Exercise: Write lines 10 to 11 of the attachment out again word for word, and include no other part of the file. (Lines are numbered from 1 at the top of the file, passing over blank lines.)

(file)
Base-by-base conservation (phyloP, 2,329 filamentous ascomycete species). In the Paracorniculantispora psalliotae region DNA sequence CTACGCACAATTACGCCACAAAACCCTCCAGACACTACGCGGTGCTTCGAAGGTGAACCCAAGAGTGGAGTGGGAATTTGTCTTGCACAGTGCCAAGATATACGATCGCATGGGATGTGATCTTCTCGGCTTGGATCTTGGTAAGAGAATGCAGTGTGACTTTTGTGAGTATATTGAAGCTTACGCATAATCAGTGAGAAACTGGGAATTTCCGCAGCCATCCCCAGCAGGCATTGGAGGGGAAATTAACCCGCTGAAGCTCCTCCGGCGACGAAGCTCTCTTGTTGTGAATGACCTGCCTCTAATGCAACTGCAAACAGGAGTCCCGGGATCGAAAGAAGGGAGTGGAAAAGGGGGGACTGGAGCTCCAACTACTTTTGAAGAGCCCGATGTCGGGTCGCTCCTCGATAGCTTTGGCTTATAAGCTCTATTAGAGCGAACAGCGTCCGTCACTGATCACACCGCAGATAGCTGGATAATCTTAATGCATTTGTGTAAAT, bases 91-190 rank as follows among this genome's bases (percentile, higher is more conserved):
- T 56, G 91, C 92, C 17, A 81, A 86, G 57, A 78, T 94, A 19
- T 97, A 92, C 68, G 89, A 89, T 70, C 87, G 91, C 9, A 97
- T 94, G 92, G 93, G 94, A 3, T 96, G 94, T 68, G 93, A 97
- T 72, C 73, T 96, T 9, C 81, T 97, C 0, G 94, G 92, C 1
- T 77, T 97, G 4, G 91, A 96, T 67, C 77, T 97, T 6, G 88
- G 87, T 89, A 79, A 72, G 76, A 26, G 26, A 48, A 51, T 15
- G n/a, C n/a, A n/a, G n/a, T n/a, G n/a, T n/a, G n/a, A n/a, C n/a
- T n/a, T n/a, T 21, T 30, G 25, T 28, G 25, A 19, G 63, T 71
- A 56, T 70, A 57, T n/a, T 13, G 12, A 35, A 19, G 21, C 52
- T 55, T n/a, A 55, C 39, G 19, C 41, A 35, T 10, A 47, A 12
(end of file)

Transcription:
- A 56, T 70, A 57, T n/a, T 13, G 12, A 35, A 19, G 21, C 52
- T 55, T n/a, A 55, C 39, G 19, C 41, A 35, T 10, A 47, A 12